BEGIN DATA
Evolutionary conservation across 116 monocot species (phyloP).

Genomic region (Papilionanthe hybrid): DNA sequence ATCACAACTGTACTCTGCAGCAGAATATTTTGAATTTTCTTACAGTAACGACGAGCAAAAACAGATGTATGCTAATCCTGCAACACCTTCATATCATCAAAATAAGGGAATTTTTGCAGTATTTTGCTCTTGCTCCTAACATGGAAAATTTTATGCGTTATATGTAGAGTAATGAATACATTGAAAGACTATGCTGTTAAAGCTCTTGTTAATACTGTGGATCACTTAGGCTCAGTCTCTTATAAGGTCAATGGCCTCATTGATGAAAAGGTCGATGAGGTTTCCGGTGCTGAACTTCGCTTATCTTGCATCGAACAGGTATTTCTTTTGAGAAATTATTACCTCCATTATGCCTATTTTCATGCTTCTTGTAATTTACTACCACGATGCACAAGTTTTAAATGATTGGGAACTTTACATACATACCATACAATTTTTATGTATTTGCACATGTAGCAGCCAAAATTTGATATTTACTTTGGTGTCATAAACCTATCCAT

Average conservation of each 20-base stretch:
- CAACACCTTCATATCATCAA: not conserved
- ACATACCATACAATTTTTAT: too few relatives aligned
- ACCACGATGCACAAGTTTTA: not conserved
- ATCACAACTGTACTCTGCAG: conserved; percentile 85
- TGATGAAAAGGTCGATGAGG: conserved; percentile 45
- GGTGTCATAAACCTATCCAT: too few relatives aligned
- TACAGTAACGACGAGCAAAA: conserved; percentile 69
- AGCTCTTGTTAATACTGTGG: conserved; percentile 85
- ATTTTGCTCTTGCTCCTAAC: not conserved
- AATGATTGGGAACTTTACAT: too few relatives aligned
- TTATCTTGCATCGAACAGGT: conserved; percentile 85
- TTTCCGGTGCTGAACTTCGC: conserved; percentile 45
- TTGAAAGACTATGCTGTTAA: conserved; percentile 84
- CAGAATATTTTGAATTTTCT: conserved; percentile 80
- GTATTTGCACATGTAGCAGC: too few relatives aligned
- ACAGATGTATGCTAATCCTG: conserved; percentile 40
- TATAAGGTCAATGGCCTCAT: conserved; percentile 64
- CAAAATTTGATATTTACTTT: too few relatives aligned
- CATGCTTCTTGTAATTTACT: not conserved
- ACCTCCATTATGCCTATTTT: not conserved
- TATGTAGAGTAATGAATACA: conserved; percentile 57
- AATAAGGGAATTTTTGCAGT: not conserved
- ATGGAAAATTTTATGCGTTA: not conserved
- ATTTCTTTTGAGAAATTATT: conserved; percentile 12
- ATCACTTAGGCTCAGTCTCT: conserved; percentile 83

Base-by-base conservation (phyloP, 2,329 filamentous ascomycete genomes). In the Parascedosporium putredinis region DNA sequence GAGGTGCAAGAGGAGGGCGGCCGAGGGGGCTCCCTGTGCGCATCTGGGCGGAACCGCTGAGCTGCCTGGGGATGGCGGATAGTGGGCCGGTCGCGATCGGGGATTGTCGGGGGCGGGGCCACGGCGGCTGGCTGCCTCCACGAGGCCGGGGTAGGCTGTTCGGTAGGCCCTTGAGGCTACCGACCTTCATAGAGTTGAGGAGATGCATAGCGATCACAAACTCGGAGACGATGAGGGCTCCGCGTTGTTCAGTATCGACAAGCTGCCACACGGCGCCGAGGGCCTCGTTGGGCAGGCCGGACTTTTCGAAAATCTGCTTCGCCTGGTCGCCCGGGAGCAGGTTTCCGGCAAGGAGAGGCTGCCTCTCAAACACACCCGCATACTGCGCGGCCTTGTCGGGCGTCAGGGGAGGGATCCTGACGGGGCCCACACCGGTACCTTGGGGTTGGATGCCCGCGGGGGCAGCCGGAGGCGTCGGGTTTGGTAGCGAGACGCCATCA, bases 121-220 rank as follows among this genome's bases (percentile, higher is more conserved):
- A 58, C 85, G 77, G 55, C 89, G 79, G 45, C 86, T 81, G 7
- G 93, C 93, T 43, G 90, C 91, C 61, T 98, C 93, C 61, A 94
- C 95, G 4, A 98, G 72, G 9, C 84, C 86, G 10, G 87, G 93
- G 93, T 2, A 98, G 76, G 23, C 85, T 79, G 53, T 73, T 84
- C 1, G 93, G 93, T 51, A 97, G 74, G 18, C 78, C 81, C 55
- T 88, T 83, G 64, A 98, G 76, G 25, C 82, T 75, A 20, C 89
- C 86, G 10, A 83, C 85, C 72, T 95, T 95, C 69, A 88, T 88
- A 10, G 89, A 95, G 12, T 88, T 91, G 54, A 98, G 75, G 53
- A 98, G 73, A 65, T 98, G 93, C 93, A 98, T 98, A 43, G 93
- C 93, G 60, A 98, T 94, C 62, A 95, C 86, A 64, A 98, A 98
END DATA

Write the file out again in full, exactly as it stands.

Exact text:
Evolutionary conservation across 116 monocot species (phyloP).

Genomic region (Papilionanthe hybrid): DNA sequence ATCACAACTGTACTCTGCAGCAGAATATTTTGAATTTTCTTACAGTAACGACGAGCAAAAACAGATGTATGCTAATCCTGCAACACCTTCATATCATCAAAATAAGGGAATTTTTGCAGTATTTTGCTCTTGCTCCTAACATGGAAAATTTTATGCGTTATATGTAGAGTAATGAATACATTGAAAGACTATGCTGTTAAAGCTCTTGTTAATACTGTGGATCACTTAGGCTCAGTCTCTTATAAGGTCAATGGCCTCATTGATGAAAAGGTCGATGAGGTTTCCGGTGCTGAACTTCGCTTATCTTGCATCGAACAGGTATTTCTTTTGAGAAATTATTACCTCCATTATGCCTATTTTCATGCTTCTTGTAATTTACTACCACGATGCACAAGTTTTAAATGATTGGGAACTTTACATACATACCATACAATTTTTATGTATTTGCACATGTAGCAGCCAAAATTTGATATTTACTTTGGTGTCATAAACCTATCCAT

Average conservation of each 20-base stretch:
- CAACACCTTCATATCATCAA: not conserved
- ACATACCATACAATTTTTAT: too few relatives aligned
- ACCACGATGCACAAGTTTTA: not conserved
- ATCACAACTGTACTCTGCAG: conserved; percentile 85
- TGATGAAAAGGTCGATGAGG: conserved; percentile 45
- GGTGTCATAAACCTATCCAT: too few relatives aligned
- TACAGTAACGACGAGCAAAA: conserved; percentile 69
- AGCTCTTGTTAATACTGTGG: conserved; percentile 85
- ATTTTGCTCTTGCTCCTAAC: not conserved
- AATGATTGGGAACTTTACAT: too few relatives aligned
- TTATCTTGCATCGAACAGGT: conserved; percentile 85
- TTTCCGGTGCTGAACTTCGC: conserved; percentile 45
- TTGAAAGACTATGCTGTTAA: conserved; percentile 84
- CAGAATATTTTGAATTTTCT: conserved; percentile 80
- GTATTTGCACATGTAGCAGC: too few relatives aligned
- ACAGATGTATGCTAATCCTG: conserved; percentile 40
- TATAAGGTCAATGGCCTCAT: conserved; percentile 64
- CAAAATTTGATATTTACTTT: too few relatives aligned
- CATGCTTCTTGTAATTTACT: not conserved
- ACCTCCATTATGCCTATTTT: not conserved
- TATGTAGAGTAATGAATACA: conserved; percentile 57
- AATAAGGGAATTTTTGCAGT: not conserved
- ATGGAAAATTTTATGCGTTA: not conserved
- ATTTCTTTTGAGAAATTATT: conserved; percentile 12
- ATCACTTAGGCTCAGTCTCT: conserved; percentile 83

Base-by-base conservation (phyloP, 2,329 filamentous ascomycete genomes). In the Parascedosporium putredinis region DNA sequence GAGGTGCAAGAGGAGGGCGGCCGAGGGGGCTCCCTGTGCGCATCTGGGCGGAACCGCTGAGCTGCCTGGGGATGGCGGATAGTGGGCCGGTCGCGATCGGGGATTGTCGGGGGCGGGGCCACGGCGGCTGGCTGCCTCCACGAGGCCGGGGTAGGCTGTTCGGTAGGCCCTTGAGGCTACCGACCTTCATAGAGTTGAGGAGATGCATAGCGATCACAAACTCGGAGACGATGAGGGCTCCGCGTTGTTCAGTATCGACAAGCTGCCACACGGCGCCGAGGGCCTCGTTGGGCAGGCCGGACTTTTCGAAAATCTGCTTCGCCTGGTCGCCCGGGAGCAGGTTTCCGGCAAGGAGAGGCTGCCTCTCAAACACACCCGCATACTGCGCGGCCTTGTCGGGCGTCAGGGGAGGGATCCTGACGGGGCCCACACCGGTACCTTGGGGTTGGATGCCCGCGGGGGCAGCCGGAGGCGTCGGGTTTGGTAGCGAGACGCCATCA, bases 121-220 rank as follows among this genome's bases (percentile, higher is more conserved):
- A 58, C 85, G 77, G 55, C 89, G 79, G 45, C 86, T 81, G 7
- G 93, C 93, T 43, G 90, C 91, C 61, T 98, C 93, C 61, A 94
- C 95, G 4, A 98, G 72, G 9, C 84, C 86, G 10, G 87, G 93
- G 93, T 2, A 98, G 76, G 23, C 85, T 79, G 53, T 73, T 84
- C 1, G 93, G 93, T 51, A 97, G 74, G 18, C 78, C 81, C 55
- T 88, T 83, G 64, A 98, G 76, G 25, C 82, T 75, A 20, C 89
- C 86, G 10, A 83, C 85, C 72, T 95, T 95, C 69, A 88, T 88
- A 10, G 89, A 95, G 12, T 88, T 91, G 54, A 98, G 75, G 53
- A 98, G 73, A 65, T 98, G 93, C 93, A 98, T 98, A 43, G 93
- C 93, G 60, A 98, T 94, C 62, A 95, C 86, A 64, A 98, A 98